Yuan's Appreciation... Hu Jintao Remains Silent" (conservative
Dong-a Ilbo); and "U.S., China in General Harmony on Security and
Economic Issues... but Out of Sync on Sensitive Issues, including
Currency Exchange Rates" (moderate Hankook Ilbo)

Conservative Dong-a Ilbo editorialized: "President Obama has
launched earnest efforts to establish a strategic cooperative
relationship with China, a nation which will emerge as the world's
largest economy in the near future. This U.S.-China summit is part
of these efforts. ... At tomorrow's summit, the leaders of the ROK
and the U.S. should come up with specific measures to bring North
Korea back to the negotiating table and present them to Six-Party
nations, including China. We need to make President Obama, who will
visit Seoul for the first time, aware that the North Korean nuclear
issue is more urgent than the Iranian issue. With Washington's
China-focused policy, the strengthening of the ROK-U.S. alliance has
become more desperately needed."

Left-leaning Hankyoreh Shinmun wrote in an editorial: "This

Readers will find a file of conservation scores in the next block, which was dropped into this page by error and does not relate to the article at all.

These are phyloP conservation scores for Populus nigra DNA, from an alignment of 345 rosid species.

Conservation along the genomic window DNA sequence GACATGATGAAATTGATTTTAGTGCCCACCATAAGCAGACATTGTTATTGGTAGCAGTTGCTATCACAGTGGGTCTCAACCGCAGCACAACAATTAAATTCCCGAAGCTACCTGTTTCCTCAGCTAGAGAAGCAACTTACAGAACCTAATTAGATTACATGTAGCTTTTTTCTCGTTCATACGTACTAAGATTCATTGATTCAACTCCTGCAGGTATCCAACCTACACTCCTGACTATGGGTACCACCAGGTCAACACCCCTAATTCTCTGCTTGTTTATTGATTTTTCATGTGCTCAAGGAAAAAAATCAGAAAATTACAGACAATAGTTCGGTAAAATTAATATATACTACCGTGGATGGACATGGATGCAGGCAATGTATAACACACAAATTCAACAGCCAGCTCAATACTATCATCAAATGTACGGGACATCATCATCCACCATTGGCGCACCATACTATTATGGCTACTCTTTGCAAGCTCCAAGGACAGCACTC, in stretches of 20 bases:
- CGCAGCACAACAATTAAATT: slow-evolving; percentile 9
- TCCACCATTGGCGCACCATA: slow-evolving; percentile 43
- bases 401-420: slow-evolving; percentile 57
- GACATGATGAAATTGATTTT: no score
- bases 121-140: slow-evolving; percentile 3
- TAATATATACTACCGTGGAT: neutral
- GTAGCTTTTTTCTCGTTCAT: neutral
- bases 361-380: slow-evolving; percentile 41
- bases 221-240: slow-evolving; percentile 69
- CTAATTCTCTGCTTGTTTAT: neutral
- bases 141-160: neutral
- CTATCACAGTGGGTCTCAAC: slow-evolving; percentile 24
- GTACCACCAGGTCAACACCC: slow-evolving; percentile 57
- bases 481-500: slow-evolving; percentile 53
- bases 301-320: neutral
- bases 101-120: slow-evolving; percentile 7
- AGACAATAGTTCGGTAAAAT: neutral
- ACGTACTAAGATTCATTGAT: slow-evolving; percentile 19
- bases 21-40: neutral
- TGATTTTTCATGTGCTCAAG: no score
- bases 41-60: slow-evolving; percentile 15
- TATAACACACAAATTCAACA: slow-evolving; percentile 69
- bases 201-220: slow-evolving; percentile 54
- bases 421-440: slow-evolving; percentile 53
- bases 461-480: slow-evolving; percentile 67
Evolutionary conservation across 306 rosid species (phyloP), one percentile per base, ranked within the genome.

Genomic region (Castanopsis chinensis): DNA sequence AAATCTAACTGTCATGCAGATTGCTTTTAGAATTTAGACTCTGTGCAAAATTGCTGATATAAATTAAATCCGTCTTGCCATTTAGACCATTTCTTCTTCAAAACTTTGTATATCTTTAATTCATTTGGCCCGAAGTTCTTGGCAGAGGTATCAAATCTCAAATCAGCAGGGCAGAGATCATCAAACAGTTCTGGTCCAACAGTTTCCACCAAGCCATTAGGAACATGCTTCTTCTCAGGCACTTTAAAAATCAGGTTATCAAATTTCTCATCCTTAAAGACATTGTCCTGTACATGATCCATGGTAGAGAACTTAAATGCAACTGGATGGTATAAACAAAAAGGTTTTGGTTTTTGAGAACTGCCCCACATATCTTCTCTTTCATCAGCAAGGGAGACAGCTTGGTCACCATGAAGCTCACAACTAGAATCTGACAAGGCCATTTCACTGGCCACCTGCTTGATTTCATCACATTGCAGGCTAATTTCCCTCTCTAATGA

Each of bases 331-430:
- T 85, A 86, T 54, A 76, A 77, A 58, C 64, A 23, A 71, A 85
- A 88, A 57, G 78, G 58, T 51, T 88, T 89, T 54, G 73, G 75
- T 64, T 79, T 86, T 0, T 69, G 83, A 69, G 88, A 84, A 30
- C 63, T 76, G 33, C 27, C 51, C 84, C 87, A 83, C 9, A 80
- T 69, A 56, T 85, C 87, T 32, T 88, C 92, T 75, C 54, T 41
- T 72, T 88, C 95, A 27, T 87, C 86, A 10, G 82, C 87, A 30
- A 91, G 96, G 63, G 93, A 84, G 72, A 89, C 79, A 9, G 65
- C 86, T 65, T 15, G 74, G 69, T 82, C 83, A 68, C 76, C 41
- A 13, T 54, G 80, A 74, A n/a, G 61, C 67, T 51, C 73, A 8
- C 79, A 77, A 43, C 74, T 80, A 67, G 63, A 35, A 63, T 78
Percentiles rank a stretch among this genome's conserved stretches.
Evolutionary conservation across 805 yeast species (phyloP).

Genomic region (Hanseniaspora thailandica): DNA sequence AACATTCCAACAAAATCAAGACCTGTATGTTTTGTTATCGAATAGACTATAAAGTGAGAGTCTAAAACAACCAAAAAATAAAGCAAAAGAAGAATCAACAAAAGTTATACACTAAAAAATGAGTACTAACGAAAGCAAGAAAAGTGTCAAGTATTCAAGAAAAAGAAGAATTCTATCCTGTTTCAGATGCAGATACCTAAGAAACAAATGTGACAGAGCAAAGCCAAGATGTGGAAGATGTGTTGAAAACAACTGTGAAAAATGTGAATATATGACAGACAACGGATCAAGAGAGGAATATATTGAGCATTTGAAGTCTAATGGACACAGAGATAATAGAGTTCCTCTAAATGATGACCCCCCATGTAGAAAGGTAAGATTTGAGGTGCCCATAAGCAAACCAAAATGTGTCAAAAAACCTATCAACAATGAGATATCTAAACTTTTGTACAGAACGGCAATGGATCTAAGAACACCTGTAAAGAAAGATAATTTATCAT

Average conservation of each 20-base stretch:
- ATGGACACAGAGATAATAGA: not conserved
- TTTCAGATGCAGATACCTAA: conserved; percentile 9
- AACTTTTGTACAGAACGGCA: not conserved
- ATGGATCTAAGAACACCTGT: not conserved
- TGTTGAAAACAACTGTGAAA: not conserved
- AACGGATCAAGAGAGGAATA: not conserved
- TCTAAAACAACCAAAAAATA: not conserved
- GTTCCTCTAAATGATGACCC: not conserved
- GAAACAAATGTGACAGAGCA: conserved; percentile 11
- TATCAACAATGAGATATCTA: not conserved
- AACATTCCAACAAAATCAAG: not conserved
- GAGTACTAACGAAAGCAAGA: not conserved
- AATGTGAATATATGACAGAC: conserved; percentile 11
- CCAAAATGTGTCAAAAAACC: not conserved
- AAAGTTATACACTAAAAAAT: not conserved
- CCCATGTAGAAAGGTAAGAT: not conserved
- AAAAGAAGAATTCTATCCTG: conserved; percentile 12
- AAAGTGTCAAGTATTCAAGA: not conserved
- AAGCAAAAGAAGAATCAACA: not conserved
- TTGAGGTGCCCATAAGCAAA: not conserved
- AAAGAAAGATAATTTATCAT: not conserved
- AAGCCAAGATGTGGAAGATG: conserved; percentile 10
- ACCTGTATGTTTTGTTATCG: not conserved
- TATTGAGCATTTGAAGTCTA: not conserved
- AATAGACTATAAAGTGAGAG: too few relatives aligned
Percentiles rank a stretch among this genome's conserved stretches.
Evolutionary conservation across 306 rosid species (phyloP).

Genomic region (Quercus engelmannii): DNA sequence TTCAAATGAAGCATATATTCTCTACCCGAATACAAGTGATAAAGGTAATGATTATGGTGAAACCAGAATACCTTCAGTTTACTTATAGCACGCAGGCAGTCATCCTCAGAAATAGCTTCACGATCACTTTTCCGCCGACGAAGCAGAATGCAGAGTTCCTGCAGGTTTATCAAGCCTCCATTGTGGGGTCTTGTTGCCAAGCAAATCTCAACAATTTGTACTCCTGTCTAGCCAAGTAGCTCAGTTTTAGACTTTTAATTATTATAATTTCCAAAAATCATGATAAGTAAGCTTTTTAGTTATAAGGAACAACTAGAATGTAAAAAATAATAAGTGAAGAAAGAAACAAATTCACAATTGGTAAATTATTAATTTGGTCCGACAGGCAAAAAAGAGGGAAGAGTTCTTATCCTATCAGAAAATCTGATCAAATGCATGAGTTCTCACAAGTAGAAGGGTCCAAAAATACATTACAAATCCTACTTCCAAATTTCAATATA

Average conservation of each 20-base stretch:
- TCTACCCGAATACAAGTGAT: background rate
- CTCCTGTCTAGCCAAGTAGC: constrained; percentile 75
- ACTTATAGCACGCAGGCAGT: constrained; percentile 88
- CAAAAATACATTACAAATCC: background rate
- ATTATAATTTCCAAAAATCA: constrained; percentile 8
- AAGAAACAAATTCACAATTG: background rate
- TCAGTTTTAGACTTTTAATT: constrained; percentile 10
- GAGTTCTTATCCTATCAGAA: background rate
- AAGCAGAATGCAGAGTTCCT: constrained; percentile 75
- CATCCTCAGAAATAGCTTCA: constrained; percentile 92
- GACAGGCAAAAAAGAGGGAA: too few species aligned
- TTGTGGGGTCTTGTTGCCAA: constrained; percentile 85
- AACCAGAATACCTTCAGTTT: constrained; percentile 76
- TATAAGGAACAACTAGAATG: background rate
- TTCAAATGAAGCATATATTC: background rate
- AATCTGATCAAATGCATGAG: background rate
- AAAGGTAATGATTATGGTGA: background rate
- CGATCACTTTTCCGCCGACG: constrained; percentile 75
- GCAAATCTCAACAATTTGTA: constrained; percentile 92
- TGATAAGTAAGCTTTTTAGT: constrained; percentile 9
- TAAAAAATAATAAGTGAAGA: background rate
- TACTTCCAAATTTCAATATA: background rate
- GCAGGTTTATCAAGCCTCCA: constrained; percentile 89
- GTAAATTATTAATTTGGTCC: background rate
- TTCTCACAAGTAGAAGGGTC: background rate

(U.S.-China) summit leaves something to be desired. ... The two
leaders agreed to work toward an accord at next month's UN-backed
climate change talks in Copenhagen which will have immediate
operational effect, but reiterated their previous positions in terms
of details. Furthermore, Chinese President Hu Jintao, while
stressing cooperation on macroeconomic policies, made no mention of
the yuan peg to a weakening dollar, an issue which has been the
focus of great attention."


OPINIONS/EDITORIALS
-------------------

KOREA MUST BE READY FOR THE NEW WORLD ORDER
(Chosun Ilbo, November 18, 2009, Page 39)

The meeting between U.S. President Barack Obama and Chinese
President Hu Jin-tao in Beijing was an opportunity to signal the
beginning a new world order led by China and the U.S. During his